Overall, large majorities of Democrats in early voting states say they would be at least satisfied with any of the top tier candidates as the party’s nominee. But Sanders’ supporters would be relatively less happy with Biden. If Biden won, half of Sanders supporters say they would be disappointed or angry about that.
Sanders supporters would feel OK about Warren as the nominee: eight in 10 of them say they would be enthusiastic or satisfied if she won. And a similar percentage of Warren backers say they would feel that way if Sanders was the nominee. Unlike Sanders supporters, more than half of Warren’s supporters say they would be enthusiastic or satisfied if Biden won the nomination.
Which issues matter?
Warren does a little better than Biden and Sanders among those who rank climate change as a “very important” issue, as opposed to “somewhat important.” Sanders and Warren both do relatively better among those ranking income inequality as very important, compared with those for whom it is somewhat important.
While most Democrats are concerned about every issue tested, there are intensity differences within the party on matters like climate change and social justice. The very liberal are more concerned about climate change (91% ranking it very important) than the moderates are (70%). Social justice is very important to 79% of very liberal Democrats, compared to 58% of moderates.
Concerns about health care stand out because they unite all Democrats, regardless of ideology: nine in 10 across the ideological spectrum say it is “very important.” None of the other issues tested — including guns, education, abortion and immigration — match those levels across liberals and moderates.
Warren and Sanders do much better among voters who favor a single-payer healthcare system than among those who say it depends on the details, or oppose it. Biden does far better with the latter groups.
Overall, policy stances loom as a top reason for those considering Warren, cited by 90% of those doing so. This figure is similar among those considering Sanders. By contrast, those considering Biden cite his time as vice president by a similarly overwhelming amount (87%) and fewer, 59%, cite Biden’s policy stances. (Voters in the survey could select more than one reason for backing a candidate.)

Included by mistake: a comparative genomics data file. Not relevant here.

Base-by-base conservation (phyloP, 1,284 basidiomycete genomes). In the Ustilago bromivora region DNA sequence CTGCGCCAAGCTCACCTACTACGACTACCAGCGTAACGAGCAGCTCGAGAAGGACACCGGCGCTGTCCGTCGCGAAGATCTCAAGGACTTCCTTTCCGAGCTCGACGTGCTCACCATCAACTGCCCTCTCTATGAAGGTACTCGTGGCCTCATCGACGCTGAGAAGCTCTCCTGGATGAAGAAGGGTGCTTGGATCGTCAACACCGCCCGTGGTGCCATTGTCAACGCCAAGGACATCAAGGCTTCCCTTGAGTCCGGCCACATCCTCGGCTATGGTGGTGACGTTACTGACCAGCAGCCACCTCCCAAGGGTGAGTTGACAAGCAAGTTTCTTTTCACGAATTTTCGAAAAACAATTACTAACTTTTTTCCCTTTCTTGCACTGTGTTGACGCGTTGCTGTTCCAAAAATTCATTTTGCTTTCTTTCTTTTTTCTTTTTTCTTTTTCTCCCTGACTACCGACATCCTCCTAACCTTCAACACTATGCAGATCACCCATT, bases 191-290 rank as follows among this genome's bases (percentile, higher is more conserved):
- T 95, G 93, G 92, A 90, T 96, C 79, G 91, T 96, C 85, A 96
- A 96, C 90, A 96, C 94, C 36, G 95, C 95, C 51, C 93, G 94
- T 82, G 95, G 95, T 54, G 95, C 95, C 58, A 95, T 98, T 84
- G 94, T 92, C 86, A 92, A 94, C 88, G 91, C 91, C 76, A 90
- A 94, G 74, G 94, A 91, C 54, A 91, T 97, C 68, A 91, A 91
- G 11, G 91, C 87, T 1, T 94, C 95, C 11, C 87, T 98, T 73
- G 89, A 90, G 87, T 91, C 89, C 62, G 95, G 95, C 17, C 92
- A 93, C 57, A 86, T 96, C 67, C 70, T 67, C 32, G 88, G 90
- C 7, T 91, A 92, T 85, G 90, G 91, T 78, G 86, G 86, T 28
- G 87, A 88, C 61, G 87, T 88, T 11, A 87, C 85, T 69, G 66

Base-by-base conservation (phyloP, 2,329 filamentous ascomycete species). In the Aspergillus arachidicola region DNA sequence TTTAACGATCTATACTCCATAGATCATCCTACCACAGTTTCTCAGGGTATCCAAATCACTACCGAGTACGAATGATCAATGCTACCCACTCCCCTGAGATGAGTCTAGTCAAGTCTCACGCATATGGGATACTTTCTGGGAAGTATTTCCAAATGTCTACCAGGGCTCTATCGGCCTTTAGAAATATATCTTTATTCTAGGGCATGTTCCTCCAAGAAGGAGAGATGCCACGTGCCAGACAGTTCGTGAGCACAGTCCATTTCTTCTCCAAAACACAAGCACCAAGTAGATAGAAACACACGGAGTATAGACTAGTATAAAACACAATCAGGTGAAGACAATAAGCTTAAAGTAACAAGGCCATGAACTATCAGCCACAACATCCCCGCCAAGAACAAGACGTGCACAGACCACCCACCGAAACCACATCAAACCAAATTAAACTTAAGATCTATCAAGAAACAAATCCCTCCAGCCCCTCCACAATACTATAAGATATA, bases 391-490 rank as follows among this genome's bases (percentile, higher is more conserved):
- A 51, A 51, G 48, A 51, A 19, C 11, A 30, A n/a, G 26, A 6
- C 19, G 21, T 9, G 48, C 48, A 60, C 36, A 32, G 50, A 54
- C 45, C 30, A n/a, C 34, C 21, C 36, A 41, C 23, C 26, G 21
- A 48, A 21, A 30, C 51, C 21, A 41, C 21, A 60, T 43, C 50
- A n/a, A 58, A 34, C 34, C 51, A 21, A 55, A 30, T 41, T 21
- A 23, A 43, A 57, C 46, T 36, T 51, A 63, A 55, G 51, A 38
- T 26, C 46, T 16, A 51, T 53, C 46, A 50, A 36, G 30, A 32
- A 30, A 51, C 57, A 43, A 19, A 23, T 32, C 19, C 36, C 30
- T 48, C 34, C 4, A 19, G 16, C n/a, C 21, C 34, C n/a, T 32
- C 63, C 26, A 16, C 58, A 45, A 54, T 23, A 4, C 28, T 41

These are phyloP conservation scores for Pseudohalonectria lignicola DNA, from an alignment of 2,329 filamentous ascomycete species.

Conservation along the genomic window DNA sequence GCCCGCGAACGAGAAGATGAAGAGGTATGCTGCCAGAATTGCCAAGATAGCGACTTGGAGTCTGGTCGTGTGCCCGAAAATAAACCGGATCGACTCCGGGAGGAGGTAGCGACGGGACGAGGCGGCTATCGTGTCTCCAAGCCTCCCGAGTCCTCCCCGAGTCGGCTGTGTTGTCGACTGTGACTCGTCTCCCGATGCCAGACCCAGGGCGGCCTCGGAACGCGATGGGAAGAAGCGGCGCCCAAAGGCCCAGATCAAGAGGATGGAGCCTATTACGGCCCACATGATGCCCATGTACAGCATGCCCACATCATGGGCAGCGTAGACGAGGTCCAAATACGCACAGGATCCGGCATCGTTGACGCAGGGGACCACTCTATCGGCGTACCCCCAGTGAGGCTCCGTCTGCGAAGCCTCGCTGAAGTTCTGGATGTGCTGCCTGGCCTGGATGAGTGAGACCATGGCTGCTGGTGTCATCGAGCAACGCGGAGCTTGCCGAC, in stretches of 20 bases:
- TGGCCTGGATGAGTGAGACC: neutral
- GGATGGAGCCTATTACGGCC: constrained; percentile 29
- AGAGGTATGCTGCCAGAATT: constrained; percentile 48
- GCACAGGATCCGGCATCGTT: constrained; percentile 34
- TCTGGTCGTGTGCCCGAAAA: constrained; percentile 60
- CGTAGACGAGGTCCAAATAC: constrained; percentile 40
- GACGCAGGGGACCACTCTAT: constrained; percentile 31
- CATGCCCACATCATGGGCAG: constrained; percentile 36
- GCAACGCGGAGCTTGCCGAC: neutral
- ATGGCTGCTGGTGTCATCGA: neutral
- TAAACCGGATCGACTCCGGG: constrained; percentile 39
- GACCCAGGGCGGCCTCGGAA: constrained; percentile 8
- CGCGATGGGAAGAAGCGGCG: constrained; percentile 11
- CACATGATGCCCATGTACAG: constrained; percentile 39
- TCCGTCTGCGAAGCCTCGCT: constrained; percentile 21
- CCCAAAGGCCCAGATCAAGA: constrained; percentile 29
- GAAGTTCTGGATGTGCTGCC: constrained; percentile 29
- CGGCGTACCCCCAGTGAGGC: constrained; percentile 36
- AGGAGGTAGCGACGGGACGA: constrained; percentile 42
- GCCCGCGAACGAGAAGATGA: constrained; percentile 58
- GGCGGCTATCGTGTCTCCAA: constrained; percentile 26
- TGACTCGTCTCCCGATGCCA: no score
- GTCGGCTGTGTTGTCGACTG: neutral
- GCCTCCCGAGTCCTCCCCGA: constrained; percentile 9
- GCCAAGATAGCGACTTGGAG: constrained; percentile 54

The Democratic Party’s direction
Democrats split over the party’s general message, whether they should advocate a return to how things were before Mr. Trump’s presidency or whether to advance an even more progressive agenda than the Democrats had under President Obama.
Among those who want a more progressive message, Warren has gained. She had 23% of their votes in June and has 32% now. Sanders has gained a little with these voters, too.
We continue to see divisions in the Democratic Party along lines of activism and engagement — and as is typical, higher engagement comes from more ideological (in the case of Democrats, more liberal) voters. Those posting online about candidates or following them on social media are more for Warren and Sanders. Those who are not doing so are more for Biden, and they’re also older.
Three in four Democrats are at least somewhat likely to watch the next debate on September 12, including nearly half who say they are very likely to watch it. Most want to hear what the candidates would do as president, rather than how they can beat Mr. Trump or how they differ from their Democratic opponents.
Among those who have an opinion, Democrats tend to say the process for selecting candidates for debates has been fair. This is true even of those whose first choice didn’t qualify for the third debate.
In New Hampshire, 9% of those considering Warren say they’ve seen her in person, and that’s a reason they’re considering her. She has been been drawing large crowds, but the fact that only 9% of those considering her have attended one of her events is a reminder that those crowds still constitute a relatively small slice of the population.
Among those considering Sanders, 18% say one reason they’re considering him is that they’ve seen him in person. Sanders is also familiar to New Hampshire voters. He hails from the neighboring state and has run in the New Hampshire primary before.
Sanders and Warren supporters are more likely than those backing Biden or Harris to say they would definitely donate to their candidate’s campaign. They are also more likely to tweet or post about their candidate on social media. Forty-four percent of Sanders backers say they will definitely try to persuade friends or family to vote for him — the highest of any of the top three candidates.
This CBS News survey was conducted by YouGov between August 28 and September 4, 2019. A representative sample of 16,525 registered voters was selected in 18 states expected to hold early primaries and caucuses (Alabama, Arkansas, California, Colorado, Iowa, Maine, Massachusetts, Minnesota, Nevada, New Hampshire, North Carolina, Oklahoma, South Carolina, Tennessee, Texas, Utah, Vermont, Virginia). This sample includes 7,804 self-identiﬁed Democrats and Democratic-leaning Independents. This sample was weighted according to gender, age, race, and education based on the American Community Survey, conducted by the U.S. Bureau of the Census, as well as 2016 presidential vote. The margin of error is +/- 1.8 points.